The court overruled the motion for continuance, dismissed the action, with prejudice, for want of prosecution, took evidence on defendants' counterclaims and gave them judgment for a part thereof.


The able trial judge supported this judgment by findings of fact and conclusions of law. From these it appears his action was based primarily upon the failure of plaintiffs to appear for trial on March 3 and again on March 29 and upon the resort of plaintiffs to the writ of attachment which undoubtedly was causing defendants considerable business inconvenience.


Appellants seek to set aside both the order of dismissal and the judgment rendered against them on the counterclaims on the basis that the trial judge abused his discretion in entering such orders. Appellees counter by arguing that appellants deliberately committed a fraud upon the court which justified the dismissal, although the trial judge, in his order, made no finding to this effect.

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Certain facts stand out in this case. The dismissal was less than four months from the date the case was filed and about two months after it reached issue. From the numerous motions filed, some by the defendants as late as February 23, it is apparent that discovery was completed only shortly before dismissal and certainly was not completed by March 3, the date of the first trial setting. In addition, we must observe that this was certainly an appropriate case for the use of pretrial procedure. None was held and the dismissal came at a time when the case was barely ripe for pretrial, an accepted and preferred preliminary to the disposition of a case of this nature upon its merits.


There is no dispute about the applicable law. Both under Rule 41(b), F.R.Civ.P. and the inherent power of a judge, a case may be dismissed with prejudice for want of prosecution.1 The exercise of this power by the trial judge is discretionary and should be sustained upon appeal in the absence of abuse. A dismissal, with prejudice, is a harsh sanction and should be resorted to only in extreme cases.2 No precise rule can be laid down as to what circumstances justify a dismissal for failure to prosecute but the procedural history of each case must be examined in order to make such determination.3 The judge must be ever mindful that the policy of the law favors the hearing of a litigant's claim upon the merits.4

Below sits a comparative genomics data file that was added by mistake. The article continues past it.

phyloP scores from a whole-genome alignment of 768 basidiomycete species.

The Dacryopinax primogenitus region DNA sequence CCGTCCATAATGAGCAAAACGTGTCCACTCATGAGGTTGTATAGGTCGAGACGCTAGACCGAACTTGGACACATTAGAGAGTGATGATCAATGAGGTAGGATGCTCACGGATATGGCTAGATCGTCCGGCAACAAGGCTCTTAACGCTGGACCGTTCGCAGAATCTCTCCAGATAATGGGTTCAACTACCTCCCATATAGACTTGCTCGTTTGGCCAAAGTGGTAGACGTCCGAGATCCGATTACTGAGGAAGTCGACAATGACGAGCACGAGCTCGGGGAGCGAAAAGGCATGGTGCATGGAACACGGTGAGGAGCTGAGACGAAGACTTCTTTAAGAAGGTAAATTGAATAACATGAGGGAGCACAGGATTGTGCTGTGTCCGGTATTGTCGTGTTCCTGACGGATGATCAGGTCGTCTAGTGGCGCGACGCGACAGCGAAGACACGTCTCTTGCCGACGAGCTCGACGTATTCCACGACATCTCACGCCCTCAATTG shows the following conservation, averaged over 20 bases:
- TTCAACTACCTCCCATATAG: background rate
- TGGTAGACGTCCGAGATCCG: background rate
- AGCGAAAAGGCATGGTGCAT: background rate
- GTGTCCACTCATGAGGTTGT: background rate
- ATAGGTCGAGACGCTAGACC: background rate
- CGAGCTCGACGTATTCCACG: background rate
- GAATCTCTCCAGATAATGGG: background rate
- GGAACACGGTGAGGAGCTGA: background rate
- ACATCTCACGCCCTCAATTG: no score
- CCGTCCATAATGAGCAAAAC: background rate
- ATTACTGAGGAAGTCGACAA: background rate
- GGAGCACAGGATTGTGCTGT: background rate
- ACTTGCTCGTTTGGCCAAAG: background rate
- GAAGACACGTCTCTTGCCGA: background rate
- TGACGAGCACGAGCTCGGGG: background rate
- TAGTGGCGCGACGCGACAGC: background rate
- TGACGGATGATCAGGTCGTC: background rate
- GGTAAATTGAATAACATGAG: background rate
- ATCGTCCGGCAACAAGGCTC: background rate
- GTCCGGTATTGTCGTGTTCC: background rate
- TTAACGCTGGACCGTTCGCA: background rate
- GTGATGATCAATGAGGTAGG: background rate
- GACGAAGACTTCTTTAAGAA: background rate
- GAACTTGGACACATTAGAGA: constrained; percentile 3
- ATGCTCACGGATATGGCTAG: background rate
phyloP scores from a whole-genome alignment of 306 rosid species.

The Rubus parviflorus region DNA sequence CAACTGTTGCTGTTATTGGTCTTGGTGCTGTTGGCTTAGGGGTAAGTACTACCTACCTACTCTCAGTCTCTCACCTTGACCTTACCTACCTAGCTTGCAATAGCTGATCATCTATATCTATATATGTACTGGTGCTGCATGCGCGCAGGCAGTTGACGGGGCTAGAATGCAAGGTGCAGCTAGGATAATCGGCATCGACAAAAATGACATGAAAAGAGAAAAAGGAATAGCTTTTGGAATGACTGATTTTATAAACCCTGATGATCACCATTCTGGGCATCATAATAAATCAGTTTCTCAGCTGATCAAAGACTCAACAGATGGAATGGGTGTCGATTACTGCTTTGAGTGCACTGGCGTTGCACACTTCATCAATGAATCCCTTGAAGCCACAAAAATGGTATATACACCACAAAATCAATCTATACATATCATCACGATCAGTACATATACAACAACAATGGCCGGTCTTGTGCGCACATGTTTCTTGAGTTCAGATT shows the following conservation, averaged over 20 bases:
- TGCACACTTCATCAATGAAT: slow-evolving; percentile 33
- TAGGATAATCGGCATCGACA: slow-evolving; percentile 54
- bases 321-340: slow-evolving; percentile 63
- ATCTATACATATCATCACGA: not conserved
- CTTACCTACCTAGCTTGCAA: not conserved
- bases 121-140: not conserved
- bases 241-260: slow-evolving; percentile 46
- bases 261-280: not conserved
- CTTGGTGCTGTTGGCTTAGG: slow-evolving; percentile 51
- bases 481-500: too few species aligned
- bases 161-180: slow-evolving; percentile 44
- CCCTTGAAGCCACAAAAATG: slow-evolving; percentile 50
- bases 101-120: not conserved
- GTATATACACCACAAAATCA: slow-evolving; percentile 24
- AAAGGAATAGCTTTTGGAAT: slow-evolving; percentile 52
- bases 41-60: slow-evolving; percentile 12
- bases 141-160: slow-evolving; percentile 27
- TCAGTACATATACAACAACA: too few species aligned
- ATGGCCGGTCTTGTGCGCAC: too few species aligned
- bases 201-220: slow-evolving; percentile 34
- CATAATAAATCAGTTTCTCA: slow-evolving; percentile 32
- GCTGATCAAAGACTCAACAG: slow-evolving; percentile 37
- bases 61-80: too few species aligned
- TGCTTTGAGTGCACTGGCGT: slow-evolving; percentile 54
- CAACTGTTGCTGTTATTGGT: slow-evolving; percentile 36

From a careful consideration of the procedural history of this litigation and from all of the surrounding facts and circumstances, as reflected by the record, we are compelled to conclude that the sanction of dismissal was too harsh and should not have been resorted to. Likewise, the granting of judgment upon the counterclaims was, in effect, the granting of a default judgment and we believe unwarranted. We are not disposed to disturb that part of the court's order dissolving the attachment because by appellants' use of the writ and the extraordinary business hardship thrust upon the defendants by the attachment the court was wholly justified in insisting upon an expeditious judicial determination of the issues surrounding the attachment.


That part of the judgment appealed from dismissing appellants' case and granting appellees judgment on their counterclaims is set aside and the case is remanded for further proceedings.


Link v. Wabash R.R. Co., 370 U.S. 626, 82 S.Ct. 1386, 8 L.Ed.2d 734, rehearing denied 371 U.S. 873, 83 S.Ct. 115, 9 L.Ed.2d 112; Shotkin v. Westinghouse Electric & Mfg. Co. at al., 10 Cir., 169 F.2d 825; Fitzsimmons v. Gilpin, 9 Cir., 368 F.2d 561; West v. Gilbert, 2 Cir., 361 F.2d 314, cert. denied, 385 U.S. 919, 87 S.Ct. 229, 17 L.Ed.2d 143


Meeker v. Rizley, 10 Cir., 324 F.2d 269


Sandee Mfg. Co. v. Rohm and Haas Co., 7 Cir., 298 F.2d 41


meeker v. Rizley, supra; Wojton v. Marks, 7 Cir., 344 F.2d 222